It appears that Meta has started rolling out its Meta Verified subscription in Malaysia and this is essentially Facebook and Instagram’s version of Twitter Blue. According to the social media platform’s CEO Mark Zuckerberg, the verified blue badge promises to offer better protection against impersonation which should help in prevent scams online.
How much is Meta Verified in Malaysia?
As spotted by Amanz and Lowyat.Net, a Meta Verified subscription would cost RM36.99/month on the web or RM41.99/month on iOS. That’s about the same price as a Twitter Blue subscription in Malaysia which starts from RM35/month if you sign up on the web or RM50/month if you sign up on iOS and Android.
Twitter does offer cheaper annual pricing which costs RM369/month on the web or RM519.90 on mobile platforms. On Meta, the payments are renewed on a monthly basis and it will renew automatically unless you cancel at least 24 hours before the next renewal date.
To verify if it’s you, Meta requires a verification process where you’ll need to scan your government-issued MyKad. Similar to Twitter, you’ll receive a blue tick to show that you’re verified but this seems to be available only for Twitter and Threads.
What does Meta Verified offer?
With a Meta Verified subscription, Meta is promising increased account protection with active impersonation account monitoring. On top of that, they are also offering access to account support to address common account issues.
When Meta Verified was announced by Mark Zuckerberg in February this year, he said the paid service is all about increasing authenticity and security across their services. Direct access to customer service seems to be one of the main focus and he said once an account is verified, they can effectively find and remove any imposter accounts since they know which account is real.
Some have criticised the move as profiteering as basic customer service and weeding out scams and imposters should be part of the core product. Mark responded that verifying government IDs and providing access to customer support for million and billions of people costs a significant amount of money. He added that the subscription fees will cover this and they will pace how many people can sign up so that they can ensure quality as they scale up.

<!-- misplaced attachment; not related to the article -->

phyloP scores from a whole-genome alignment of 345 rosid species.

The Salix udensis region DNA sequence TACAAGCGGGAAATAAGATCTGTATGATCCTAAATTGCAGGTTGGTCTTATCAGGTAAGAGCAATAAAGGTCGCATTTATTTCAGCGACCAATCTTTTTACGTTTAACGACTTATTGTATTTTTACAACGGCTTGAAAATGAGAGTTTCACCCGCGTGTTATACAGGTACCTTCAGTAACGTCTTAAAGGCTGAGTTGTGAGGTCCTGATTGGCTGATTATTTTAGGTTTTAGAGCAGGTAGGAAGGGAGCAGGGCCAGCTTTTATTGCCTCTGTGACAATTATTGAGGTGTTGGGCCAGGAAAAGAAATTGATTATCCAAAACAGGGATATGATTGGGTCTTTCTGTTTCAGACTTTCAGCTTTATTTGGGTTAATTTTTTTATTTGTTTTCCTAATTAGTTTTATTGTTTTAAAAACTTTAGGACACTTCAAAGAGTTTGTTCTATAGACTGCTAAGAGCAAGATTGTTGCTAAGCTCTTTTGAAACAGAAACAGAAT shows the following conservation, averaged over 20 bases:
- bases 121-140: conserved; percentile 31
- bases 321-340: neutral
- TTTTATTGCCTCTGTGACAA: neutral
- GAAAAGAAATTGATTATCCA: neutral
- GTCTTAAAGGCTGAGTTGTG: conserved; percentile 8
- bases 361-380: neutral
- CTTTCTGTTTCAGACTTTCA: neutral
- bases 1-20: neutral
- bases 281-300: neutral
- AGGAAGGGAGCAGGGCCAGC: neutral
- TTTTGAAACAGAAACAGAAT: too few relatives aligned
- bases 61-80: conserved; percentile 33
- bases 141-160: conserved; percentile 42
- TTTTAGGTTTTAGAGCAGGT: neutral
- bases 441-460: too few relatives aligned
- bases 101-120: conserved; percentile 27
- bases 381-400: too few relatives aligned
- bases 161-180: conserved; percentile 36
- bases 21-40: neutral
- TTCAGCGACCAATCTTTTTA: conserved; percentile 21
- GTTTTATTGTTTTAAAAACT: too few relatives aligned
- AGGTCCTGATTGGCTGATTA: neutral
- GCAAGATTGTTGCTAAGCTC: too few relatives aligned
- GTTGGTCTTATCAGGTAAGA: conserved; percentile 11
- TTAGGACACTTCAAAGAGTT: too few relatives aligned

Meta has been aiding scams by approving scam ads
It has been well documented that Meta has allowed scams to thrive on its network as it approves Facebook scam ads that impersonate brands and popular public figures. As a company that makes revenue from advertising, they have not done enough due diligence before approving ads which are scams in nature.
Between January to May 2023 this year, Malaysians have lost nearly RM330 million to scams on Facebook, Instagram and WhatsApp. According to Communications and Digital Minister Fahmi Fadzil, this marks a 25% increase compared to the full year (January to December) of 2022.
Fahmi himself is also a victim of impersonation as his face was used for what appears to be a scam investment ad. Even Bursa Malaysia CEO Datuk Muhamad Umar Swift has been repeatedly impersonated for Facebook scam ads. It seems that both of these public figures would have to pay Meta a monthly fee in order to “stop” these impersonation ads.
Saya menerima tangkap layar ini sebentar tadi. Ini adalah PALSU!— Fahmi Fadzil 🇲🇾 (@fahmi_fadzil) May 5, 2023
Saya tidak pernah mempromosi mana-mana skim pelaburan seperti ini. Saya telah laporkan pada pihak SKMM. pic.twitter.com/zm9tbK1iBZ
Most of these scam ads can be prevented if Meta conducts basic checks on new advertisers and they establish a local moderation team in Malaysia that can take swift action against reported ads. The Malaysian Communications and Multimedia Commission (MCMC) said last month that it will take legal action against Meta for failing to tackle scam ads, impersonation and inappropriate content.
When asked if Malaysia will draft new laws to hold social media platforms accountable, Fahmi said there are no plans at the moment and the ministry believes in “consistent and proactive engagement” to address the issue.
Would you pay Meta’s subscription knowing that it can’t even do an effective job of preventing scam ads in the first place? Let us know in the comments below.
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